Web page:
I would like to have a 3d simulation of a helicopter landing on a ship.

I thought about using matlab for this, as a far as I know you can connect models from Simulink to virtual worlds using blocks, which is the main feature of the Simulink 3D Animation toolkit (https://es.mathworks.com/products/3d-animation/features.html). You can even edit 3D objects, or you can import it from CAD packages. My main question is the following, where do I define the dynamics equations of the helicopter? I haven't really worked with CAD software neither animation, so I don't know how to do this. I'm not even sure if this is the right way to do it but it should look like this. enter image description here

The model of the helicopter is simple. The controller is feed (SENSORS) by the position and velocities of the center of mass of the helicopter. The controller outputs (ACTUATORS) are the main thrust, the tail thrust and the tilt angles. These four are the inputs to the helicopter. The reference is the vector position 0 which is the landing point.

As I said my main problem is the animation. If it wasn't for this, I could just create a model of the helicopter in simulink blocks and another model of the controller in simulink, connect them together, play it and see the plots of the desired tracking variables. But I want to do a 3D animation of the tracking of the reference.

I attach a photo of the helicopter dynamics to make myself clear. enter image description here

  • $\begingroup$ From your helicopter dynamics - is the helicopter the solid body or the wrench? $\endgroup$ – Solar Mike Feb 1 '18 at 12:16

You can use FlightGear as your image generation (animation) software. What you have to do is:

  1. model your system dynamics (forces, moments)
  2. write code to solve your system dynamics in time (use Equations of Motion libraries, or write your own)
  3. use your code to start and run the simulation and feed the states to FlightGear.

You can replace FlightGear with any other tool that you might find. It is mentioned for availability, being free and open source and it has lots of documentation and tutorials.

Your code can be in any language that you are comfortable with: Python, Matlab, C, C++, Java, Assembly, etc.

  • $\begingroup$ I don't know about Assembly. It gives me the willies. Also it isn't transferrable across CPUs of different models. $\endgroup$ – Palbitt Sep 10 '20 at 4:12

If you are a bit familiar with python programming language, this can be a streamline solution:

1) Install free simple 3D engine, e.g. Panda3D or V-REP.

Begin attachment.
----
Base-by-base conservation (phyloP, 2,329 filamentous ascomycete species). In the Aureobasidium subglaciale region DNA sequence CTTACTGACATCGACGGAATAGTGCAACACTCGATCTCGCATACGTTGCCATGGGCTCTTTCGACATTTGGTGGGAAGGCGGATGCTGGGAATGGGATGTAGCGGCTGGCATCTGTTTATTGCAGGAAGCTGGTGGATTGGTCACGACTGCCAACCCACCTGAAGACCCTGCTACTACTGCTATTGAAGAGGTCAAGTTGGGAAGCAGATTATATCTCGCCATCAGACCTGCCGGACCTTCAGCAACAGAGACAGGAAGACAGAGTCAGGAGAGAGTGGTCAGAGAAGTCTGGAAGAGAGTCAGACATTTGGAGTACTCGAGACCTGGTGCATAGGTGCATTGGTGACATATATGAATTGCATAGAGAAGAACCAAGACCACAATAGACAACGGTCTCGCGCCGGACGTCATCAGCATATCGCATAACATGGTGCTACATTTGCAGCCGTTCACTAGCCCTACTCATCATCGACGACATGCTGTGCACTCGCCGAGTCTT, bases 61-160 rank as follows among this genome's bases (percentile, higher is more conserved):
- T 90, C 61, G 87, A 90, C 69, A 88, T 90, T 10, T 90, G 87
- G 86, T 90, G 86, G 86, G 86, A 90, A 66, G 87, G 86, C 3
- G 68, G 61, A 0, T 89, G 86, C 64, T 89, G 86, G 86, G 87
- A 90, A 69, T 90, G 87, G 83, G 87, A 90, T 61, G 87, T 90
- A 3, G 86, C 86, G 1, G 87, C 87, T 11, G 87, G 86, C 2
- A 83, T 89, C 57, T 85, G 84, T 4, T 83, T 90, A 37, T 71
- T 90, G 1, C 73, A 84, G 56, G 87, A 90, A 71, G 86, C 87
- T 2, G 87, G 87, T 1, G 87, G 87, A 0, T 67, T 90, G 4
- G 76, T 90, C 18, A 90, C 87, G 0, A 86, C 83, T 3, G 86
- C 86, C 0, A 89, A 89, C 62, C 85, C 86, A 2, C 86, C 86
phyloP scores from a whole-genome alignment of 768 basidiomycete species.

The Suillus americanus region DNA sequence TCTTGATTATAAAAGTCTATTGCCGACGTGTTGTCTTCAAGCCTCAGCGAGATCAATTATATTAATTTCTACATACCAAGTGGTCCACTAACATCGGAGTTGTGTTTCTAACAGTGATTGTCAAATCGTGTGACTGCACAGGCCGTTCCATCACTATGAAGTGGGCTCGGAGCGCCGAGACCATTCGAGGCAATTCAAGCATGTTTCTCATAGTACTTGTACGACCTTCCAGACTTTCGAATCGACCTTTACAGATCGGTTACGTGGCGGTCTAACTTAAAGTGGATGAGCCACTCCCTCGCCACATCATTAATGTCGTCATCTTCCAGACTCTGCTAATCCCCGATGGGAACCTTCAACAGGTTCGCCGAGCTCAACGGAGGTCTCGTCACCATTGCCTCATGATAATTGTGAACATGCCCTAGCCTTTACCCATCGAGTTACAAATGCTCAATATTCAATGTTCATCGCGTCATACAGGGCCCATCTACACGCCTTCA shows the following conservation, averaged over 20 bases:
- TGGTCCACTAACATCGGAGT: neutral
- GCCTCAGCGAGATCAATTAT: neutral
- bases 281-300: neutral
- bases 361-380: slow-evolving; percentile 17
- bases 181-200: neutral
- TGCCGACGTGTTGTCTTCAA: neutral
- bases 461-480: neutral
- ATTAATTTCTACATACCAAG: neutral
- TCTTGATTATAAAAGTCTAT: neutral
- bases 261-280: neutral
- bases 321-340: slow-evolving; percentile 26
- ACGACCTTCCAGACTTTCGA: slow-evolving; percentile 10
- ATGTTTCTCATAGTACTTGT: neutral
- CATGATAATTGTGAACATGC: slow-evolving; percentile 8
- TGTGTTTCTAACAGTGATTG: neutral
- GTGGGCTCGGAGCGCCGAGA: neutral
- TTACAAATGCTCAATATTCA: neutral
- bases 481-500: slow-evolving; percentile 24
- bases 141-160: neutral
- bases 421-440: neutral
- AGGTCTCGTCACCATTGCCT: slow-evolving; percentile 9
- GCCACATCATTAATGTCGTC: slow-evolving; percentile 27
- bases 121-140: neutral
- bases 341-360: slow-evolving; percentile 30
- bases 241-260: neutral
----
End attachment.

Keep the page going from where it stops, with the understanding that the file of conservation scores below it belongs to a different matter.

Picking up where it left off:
2) Find appropriate STL models of helicopter, landing zone, etc.

3) Import them to 3D scene, scale and set zero positions and orientation.

4) Write doing-all-the-math function in python (there is also interface to MATLAB). Derivatives from equations now are transformed to increments, e.g. v += a*dt, x += v*dt

5) Call this function from 3D engine cycle loop to manipulate (and read from) scene objects. Engine loop calculates dt for every frame that leads to smooth real-looking sumulation.


This is more an answer to your problem, than the actual question.

When in the world of professional and commercial CAE (where Simulink is), the natural way to implement the controller for the helicopter would be software like Simulink, or Activate, or similar. This is a strong indication if the controller is complex, most often if you develop a commercial grade controller. The natural way to simulate the helicopter is an MBD (multi-body-dynamics) software. It usually comes with prostprocessing software, that allows you to plot any values or render a 3d animation. This is a strong indication if you develop a helicopter, that you turned into a prototype and that should actually fly at some point. MotionView/MotionSolve, ADAMS, RecurDyn, Simpack, ...

FEM can back the MBD model with elastic bodies. If the helicopter is not an RC type, then you probably want the rotor blades modeled like this.

If one of the two is a simplyfied model, you can do it in the other software. This is like trying to do the helicopter in Simulink. But, the same can be done the other way round. The helicopter model in MBD could contain some differential equations for the controller.

Industries use both at the same time. MBD and controls can be connected via: a) Cosimulation, where at finite time steps, values are passed between the models. When designing controllers, this is not so wrong, because digital controllers also have to work at finite time steps. b) FMU's can be used to intergrate one model in the other. The FMU implements only the equations, the software of the other part integrates/solves these. For example: You use MBD to simulate the helicopter and choose this as host. You export the FMU of the controller from the controls software and import it in the mbd software. The mbd software will solve the equations of the controller along with the equations of the mbd-model. This will prevent the solvers from interchanging values at time steps or use values from last time step.

Using professional software might take away some of the thrill of developing it on your own, but if you're after that, you should probably choose the python approach, that Alexander proposed. I am not sure how much simulink would be adding to that, if you're in a educational situation.

  • $\begingroup$ Probably too late to the party, OP has probably solved it by now. $\endgroup$ – Solar Mike Dec 14 '19 at 19:42
  • $\begingroup$ sure, I figured, the OP is not the only one stumbling across this ;-) $\endgroup$ – Ingo Jan 14 '20 at 18:39

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